Will alternative print newspapers survive the economic downturn? What will arts aficionados read in the years to come? Has the rise of online periodicals and cultural blogs eroded arts reporting? These were some of the questions posed last Thursday evening when Village Voice Publisher Michael Cohen, Voice editor-in-chief Tony Ortega, Alana Taylor of Mashable.com and Jake Dobkin, publisher of Gothamist, discussed the current state of arts and cultural journalism at 92YTribeca. Moderated by Daniel Gallant, Director of Theater Programming there, the hour long discussion was heavy on talk of the news print industry and the drop in advertising revenues, online and in print.
In the video clip provided, Dobkin and Ortega offer differing views on the state of the news print industry, and what lies ahead in their future. It was clear during the discussions that the Village Voice feels pressure to change and adapt to a new media, and is plowing their resources into the web. Can they survive and prosper as a print publication? They are optimistic.
Though it’s no question that the news print industry is in serious decline, Dobkin thinks it is a business model problem, not one of advertising revenues. “Newspapers haven’t changed, the market has,” he said. And the advertising revenues are following the market to the web. He asserted that finding advertisers for Gothamist, which is his primary role there, “is easy”. And shedding some light on Gawker’s profitability, he went on to say, “from what I understand from talking to Nick [Denton] and the guys who run it...Gawker is printing money.”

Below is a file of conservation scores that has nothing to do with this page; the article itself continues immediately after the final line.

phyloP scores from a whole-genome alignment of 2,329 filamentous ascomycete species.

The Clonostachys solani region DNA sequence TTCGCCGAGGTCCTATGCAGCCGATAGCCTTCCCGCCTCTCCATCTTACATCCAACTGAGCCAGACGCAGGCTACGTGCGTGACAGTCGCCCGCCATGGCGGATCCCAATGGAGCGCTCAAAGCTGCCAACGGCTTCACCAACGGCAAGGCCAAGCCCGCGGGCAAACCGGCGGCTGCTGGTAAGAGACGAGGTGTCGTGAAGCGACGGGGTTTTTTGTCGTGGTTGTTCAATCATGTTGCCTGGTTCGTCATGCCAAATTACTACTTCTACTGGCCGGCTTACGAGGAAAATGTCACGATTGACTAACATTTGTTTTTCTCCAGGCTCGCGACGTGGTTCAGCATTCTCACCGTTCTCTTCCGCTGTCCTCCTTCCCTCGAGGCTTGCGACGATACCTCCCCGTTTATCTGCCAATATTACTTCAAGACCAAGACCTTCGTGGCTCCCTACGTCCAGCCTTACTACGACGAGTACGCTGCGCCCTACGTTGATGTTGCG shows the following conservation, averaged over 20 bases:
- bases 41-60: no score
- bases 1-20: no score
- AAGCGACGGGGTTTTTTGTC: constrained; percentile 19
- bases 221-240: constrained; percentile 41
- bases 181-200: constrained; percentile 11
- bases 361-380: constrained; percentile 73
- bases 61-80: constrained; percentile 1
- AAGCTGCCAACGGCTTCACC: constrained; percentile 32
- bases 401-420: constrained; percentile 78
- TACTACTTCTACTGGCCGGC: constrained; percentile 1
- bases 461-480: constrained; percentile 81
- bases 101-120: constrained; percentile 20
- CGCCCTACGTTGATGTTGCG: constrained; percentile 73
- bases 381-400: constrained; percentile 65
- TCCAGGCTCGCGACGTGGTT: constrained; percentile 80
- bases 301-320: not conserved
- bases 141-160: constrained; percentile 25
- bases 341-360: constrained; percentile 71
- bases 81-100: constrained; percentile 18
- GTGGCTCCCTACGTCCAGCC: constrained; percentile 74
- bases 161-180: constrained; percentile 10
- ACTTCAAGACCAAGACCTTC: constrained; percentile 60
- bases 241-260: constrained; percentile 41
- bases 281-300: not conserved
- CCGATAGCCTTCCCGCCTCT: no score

Not to be misunderstood, Jake pointedly declared it is “inevitable” that the Village Voice will be forced to shut down their print operation. A business such as the Village Voice or New York Times, successfully grown organically over decades to serve a certain niche in print—with all those resources and capital dedicated to such—can not seriously be expected to just turn around and become a successful online venture, no matter how much you cut from the operating expenses. “It’s like asking a cow to fly, it’s just not going to happen...every newspaper is going to go out of business,” he said. “None will be spared, not even the New York Times.”